NFPA President Jim Shannon: "We will persevere until we achieve national acceptance of residential sprinklers”

Blog Post created by ryan.quinn Employee on Jun 13, 2011

NFPA President Jim Shannon

At opening session at the 2011 NFPA Conference & Expo that kicked off on Sunday, NFPA President Jim Shannon shared insight into the advocacy campaign to require sprinklers in the construction of all new one- and two-family homes; requirements that are part of both NFPA and ICC codes. “The home builders lobby is doing everything it can to stop us and, as we all know, they have a lot of clout,” he said.

In more than 20 states, home builders have taken the extraordinary action of sponsoring legislation that would block the consideration of home sprinklers by the established code adoption process. “They have had some successes and some of them have been especially disappointing to us,” said Mr. Shannon. “Scottsdale, Arizona, was one of the first communities in America that adopted a mandatory residential sprinkler ordinance and it has been a model for many other communities. But the State of Arizona recently passed a law that will prevent other Arizona communities from following Scottsdale’s lead.”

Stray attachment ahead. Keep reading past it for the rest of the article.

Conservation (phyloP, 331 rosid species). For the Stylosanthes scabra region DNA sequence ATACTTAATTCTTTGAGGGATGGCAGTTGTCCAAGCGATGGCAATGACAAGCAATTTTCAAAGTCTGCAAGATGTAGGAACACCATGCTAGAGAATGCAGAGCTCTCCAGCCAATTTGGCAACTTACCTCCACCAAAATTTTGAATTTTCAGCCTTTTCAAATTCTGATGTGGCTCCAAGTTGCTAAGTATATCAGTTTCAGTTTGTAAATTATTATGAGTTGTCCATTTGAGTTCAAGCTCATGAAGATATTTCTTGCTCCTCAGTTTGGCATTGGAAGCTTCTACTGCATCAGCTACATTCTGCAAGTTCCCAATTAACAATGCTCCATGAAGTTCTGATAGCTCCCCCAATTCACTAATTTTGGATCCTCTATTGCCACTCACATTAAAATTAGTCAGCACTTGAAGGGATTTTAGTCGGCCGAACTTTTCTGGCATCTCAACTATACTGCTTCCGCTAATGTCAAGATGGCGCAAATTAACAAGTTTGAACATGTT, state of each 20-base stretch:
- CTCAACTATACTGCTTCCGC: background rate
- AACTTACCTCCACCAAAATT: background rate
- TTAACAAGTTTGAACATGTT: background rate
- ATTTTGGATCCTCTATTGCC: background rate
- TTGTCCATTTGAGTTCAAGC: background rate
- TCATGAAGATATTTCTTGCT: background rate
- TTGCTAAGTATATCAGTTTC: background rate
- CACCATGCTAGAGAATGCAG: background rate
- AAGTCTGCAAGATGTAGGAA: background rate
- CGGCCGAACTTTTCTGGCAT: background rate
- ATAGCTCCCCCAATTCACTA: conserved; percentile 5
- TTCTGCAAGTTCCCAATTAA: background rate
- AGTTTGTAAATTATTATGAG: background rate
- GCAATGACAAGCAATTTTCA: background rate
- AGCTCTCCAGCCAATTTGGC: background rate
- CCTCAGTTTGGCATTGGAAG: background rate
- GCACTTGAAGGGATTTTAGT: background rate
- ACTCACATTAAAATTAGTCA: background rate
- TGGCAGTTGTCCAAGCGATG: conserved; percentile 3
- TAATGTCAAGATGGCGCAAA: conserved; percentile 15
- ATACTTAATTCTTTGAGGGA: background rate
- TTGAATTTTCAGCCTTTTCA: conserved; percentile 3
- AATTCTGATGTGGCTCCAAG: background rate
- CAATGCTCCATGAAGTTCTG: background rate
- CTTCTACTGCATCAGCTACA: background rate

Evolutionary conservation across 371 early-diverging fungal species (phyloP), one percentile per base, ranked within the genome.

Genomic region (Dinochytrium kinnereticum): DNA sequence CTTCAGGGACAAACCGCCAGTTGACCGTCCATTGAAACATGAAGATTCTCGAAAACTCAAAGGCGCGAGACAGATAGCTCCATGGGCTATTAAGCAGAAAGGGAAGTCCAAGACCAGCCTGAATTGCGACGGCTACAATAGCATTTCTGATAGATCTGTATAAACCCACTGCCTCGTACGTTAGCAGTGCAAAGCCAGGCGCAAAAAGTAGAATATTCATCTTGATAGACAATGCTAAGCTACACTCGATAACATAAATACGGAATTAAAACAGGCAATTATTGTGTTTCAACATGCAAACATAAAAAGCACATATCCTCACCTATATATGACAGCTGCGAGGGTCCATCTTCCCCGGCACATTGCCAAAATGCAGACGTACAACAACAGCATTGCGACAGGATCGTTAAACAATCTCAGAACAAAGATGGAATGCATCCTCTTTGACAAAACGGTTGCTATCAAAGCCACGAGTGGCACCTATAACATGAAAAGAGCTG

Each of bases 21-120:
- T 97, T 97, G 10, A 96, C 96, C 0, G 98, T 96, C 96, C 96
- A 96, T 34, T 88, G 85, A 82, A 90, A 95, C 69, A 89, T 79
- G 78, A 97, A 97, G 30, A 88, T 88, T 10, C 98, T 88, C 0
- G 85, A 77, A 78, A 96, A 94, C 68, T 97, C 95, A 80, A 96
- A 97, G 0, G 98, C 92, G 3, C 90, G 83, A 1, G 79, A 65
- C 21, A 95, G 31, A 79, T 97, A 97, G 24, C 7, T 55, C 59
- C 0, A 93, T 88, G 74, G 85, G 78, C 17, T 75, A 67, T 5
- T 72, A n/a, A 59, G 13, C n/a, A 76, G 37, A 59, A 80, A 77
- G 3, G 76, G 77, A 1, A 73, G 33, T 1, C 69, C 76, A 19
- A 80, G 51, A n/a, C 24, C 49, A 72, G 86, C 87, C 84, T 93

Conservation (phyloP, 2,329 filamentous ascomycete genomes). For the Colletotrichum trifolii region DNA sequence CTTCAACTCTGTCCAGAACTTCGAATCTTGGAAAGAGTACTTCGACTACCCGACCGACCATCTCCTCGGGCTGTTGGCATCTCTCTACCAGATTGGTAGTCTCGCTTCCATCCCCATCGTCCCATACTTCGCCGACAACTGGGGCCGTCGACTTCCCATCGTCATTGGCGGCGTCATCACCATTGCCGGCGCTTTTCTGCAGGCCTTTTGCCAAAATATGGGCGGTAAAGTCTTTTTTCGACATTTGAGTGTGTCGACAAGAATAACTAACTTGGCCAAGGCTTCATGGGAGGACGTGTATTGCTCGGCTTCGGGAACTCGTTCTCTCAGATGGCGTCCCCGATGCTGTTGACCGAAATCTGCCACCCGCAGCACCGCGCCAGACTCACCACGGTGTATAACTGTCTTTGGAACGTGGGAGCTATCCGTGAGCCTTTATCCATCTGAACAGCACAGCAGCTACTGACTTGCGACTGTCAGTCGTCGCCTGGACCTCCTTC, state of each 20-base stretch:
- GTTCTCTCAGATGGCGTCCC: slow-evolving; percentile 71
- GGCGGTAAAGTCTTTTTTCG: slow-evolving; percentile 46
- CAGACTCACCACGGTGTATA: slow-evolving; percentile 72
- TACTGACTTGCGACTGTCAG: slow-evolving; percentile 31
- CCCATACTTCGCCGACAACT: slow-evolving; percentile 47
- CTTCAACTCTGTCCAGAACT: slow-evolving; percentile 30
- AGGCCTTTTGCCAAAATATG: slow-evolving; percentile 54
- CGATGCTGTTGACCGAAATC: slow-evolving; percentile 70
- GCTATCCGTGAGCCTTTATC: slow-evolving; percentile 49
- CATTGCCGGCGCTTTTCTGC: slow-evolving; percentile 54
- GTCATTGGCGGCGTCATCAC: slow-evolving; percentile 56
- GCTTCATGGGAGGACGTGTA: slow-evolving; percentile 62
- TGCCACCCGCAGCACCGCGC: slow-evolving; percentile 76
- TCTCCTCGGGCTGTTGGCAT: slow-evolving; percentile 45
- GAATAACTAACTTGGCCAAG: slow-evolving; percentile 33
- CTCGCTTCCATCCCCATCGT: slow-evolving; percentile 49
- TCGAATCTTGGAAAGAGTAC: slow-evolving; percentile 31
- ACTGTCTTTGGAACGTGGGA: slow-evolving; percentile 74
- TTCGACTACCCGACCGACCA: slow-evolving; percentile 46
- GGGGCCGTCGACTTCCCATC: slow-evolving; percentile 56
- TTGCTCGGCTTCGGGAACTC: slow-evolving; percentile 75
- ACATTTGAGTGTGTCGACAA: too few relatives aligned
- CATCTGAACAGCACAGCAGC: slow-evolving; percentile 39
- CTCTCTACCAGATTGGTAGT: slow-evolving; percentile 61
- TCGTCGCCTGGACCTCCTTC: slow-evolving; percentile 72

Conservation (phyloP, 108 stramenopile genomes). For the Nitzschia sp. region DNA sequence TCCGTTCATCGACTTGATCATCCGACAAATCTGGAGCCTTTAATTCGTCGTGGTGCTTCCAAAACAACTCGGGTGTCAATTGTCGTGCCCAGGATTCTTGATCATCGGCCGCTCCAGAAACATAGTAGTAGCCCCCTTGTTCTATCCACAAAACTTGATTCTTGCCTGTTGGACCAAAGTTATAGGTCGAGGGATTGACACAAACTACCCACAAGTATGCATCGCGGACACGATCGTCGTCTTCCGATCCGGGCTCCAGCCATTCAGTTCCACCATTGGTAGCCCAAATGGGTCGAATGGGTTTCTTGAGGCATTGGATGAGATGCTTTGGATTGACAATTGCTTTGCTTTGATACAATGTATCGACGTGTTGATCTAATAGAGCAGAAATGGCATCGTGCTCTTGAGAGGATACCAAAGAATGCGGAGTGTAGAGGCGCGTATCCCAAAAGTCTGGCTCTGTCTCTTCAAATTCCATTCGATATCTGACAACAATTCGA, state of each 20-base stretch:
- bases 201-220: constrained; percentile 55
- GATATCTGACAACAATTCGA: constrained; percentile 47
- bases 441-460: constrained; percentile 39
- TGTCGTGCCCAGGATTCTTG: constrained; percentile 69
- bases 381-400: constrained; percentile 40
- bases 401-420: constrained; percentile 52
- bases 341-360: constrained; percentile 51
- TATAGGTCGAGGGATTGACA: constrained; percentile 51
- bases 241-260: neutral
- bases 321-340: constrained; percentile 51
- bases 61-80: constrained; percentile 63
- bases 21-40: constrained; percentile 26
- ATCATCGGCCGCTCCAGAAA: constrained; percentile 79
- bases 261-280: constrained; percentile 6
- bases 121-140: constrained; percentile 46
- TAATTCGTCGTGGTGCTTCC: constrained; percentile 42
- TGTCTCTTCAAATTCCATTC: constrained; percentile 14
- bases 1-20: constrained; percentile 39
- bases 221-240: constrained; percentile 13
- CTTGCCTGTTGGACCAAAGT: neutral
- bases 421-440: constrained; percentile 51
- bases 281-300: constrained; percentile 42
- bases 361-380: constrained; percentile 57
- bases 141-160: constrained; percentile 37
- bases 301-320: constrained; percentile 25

But Mr. Shannon said it isn’t all bad news. “In January, California became the first state in America to require sprinklers as a standard safety feature for all newly constructed homes.,” he said. In addition, statewide provision for sprinklers have been adopted in Maryland and South Carolina, and the governors of both Montana and Minnesota have recently vetoed proposed anti-sprinkler legislation.

“NFPA will continue fighting these battles arm in arm with the fire service and it is clear that our message is starting to get through,” he said. “We will marshal all of the technical arguments, we will work with our allies, we will tell the stories of those affected by fire and we will persevere until we have achieved our goal of national acceptance of residential sprinklers.”

Read Mr. Shannon’s complete remarks from today’s General Session.

- Karen Wallingford